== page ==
With the Federal Aviation Administration's grounding of the 787 Dreamliner fleet in its fifth week, Boeing now faces a problem of where to store the airplanes that continue to roll off the assembly line at its giant factory 30 miles north of Seattle.
Boeing, reluctant to shut down its production lines at Everett, Wash., and at a factory in Charleston, S.C., is producing 787s at a rate of slightly more than one a week. At the time the fleet was grounded, 50 Dreamliners were in service.
"We have adequate space today in Everett to accommodate our production airplanes," Marc Birtel, a spokesman for Boeing, said in an e-mail, "and we won't speculate publicly on limitations in the future."
But people familiar with Boeing's plans say two of the nation's largest commercial airplane storage companies have been asked by Boeing for space to park other models of airplanes that for one reason or another cannot be delivered immediately to customers.
Since the 787 needs special F.A.A. permission to fly, these people said Boeing is trying to make room for the Dreamliners.
When Mary Kirby, the editor of an aviation magazine, attended an industry conference in Washington last week, she could not resist taking a drive by Paine Field in Everett.
She said she was shocked at what she saw: "Parked Boeing 787s are everywhere."
Two likely storage destinations for planes are Pratt & Whitney's Southern CaliforniaAviation in Victorville, Calif., and Marana Aerospace Solutions in Marana, Ariz. The Victorville location has space for 330 airplanes, according to Leo Makowski, a spokesman for Pratt & Whitney. Only about half of the space is occupied, he said.
About 200 airplanes could be kept at Marana Aerospace Solutions, said Joyce Johnson-Miller, senior managing director of Relativity Capital, which owns the company. Ms. Johnson-Miller would not say whether Boeing was sending its airplanes as a result of the Dreamliner grounding. But it is not uncommon for new airplanes to be parked at the facility when there is a delay in taking possession of a new airplane, Ms. Johnson-Miller said. Marana has had relationships with Boeing in the past, she said, "and we'll continue to work with them in any way we can."
The F.A.A.'s emergency airworthiness directive, issued on Jan. 16, did not specify how long the 787 would be prohibited from flying. But a growing consensus suggests it will be many months before the plane will fly again. Decisions will depend on what safety investigators learn about the cause of smoke and fire incidents in the battery compartments of two Japanese Dreamliners on Jan. 7 and Jan. 16.
Still, production of the 787 is continuing at the same pace at both plants, Boeing executives say. Stopping or even slowing the assembly lines would be very difficult and costly because the aircraft's attenuated supply chain draws on parts manufactured all over the world. The engines are built in the United Kingdom, the fuselage in Italy, and various parts of the wing are constructed in Korea, Australia and Japan.
"You cannot stop factories all over the world from production," said Yossi Sheffi, a professor of engineering systems at Massachusetts Institute of Technology and director of its center for transportation and logistics. "But everything in the end has capacity. The next step is to keep the suppliers manufacturing but not send the parts, but how many wings can Mitsubishi keep in its factory?"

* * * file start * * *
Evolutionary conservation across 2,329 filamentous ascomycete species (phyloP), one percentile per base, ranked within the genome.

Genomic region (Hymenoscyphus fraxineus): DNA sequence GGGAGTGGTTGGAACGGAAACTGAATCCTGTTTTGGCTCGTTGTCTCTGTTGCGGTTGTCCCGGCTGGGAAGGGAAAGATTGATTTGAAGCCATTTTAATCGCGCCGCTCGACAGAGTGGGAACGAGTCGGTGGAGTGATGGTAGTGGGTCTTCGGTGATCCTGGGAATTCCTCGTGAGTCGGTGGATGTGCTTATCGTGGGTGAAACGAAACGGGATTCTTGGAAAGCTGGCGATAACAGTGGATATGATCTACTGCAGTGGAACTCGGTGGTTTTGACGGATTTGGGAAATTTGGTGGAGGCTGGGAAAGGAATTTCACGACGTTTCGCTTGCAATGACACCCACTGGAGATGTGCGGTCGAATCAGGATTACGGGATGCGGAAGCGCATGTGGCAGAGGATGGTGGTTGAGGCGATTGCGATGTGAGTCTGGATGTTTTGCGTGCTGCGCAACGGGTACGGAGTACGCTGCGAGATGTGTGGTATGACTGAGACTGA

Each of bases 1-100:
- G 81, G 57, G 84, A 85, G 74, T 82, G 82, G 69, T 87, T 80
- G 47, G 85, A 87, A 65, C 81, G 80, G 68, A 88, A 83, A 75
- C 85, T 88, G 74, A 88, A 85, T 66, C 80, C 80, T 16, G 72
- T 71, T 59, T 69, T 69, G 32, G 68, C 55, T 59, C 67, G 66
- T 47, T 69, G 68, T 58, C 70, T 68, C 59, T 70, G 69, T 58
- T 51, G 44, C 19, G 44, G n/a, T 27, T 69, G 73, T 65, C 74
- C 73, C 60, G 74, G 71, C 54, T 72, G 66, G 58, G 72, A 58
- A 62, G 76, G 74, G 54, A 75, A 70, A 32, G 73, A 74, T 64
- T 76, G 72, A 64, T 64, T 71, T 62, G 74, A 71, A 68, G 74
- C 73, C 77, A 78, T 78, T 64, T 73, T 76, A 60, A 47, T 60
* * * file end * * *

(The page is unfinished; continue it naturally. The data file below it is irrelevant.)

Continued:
Dreamlifters, modified wide-body 747s that are used to transport large sections of the 787 from suppliers to Boeing's assembly plants, continue to arrive at Snohomish County Airport Paine Field, said Matt Cawby, an aviation reporter who spends his days observing activity at Boeing and producing a daily log of what goes on. His vantage point is across a field from the flight line, an L-shaped row of spaces on two sides of the airplane delivery center.
"Since the grounding they've run out of room on the flight line, and they put five on airport property," Mr. Cawby, 56, said of the Dreamliner. "I expect to see more. They're coming out of the factory and they've got to go somewhere."
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The Everett factory, which is 472 million cubic feet, is on the north side of the airport. Boeing would not say how many airplanes could be parked on its own property, but Mr. Cawby said he had counted 15 Dreamliners and that all the spaces on the flight line were taken. In addition, the company leases 22 acres at Paine Field where another 16 airplanes are parked, according to Dave Waggoner, the airport manager.
Some of those Dreamliners are positioned on a runway previously used for general aviation. Last week, a pilot calling the fixed base operator at Paine Field was reminded to heed the runway closure notice because "all the 787s are piled up on there, they just keep stacking them up."
Boeing opened a 1.2-million-square-foot assembly plant at the Charleston International Airport in July 2011, and the first Dreamliner built there rolled out in April 2012. Since then, it has produced eight airplanes, and four were delivered to customers before the grounding. Mr. Birtel, the Boeing spokesman, said the South Carolina flight line had seven stalls and some other space where it could accommodate the four planes remaining as well as aircraft now being built.
Professor Sheffi of M.I.T. said of Boeing's predicament: "It's a bear. Those guys, they got hit with something. This is so unique because of the size of the product and the fact that you have an airplane that cannot fly."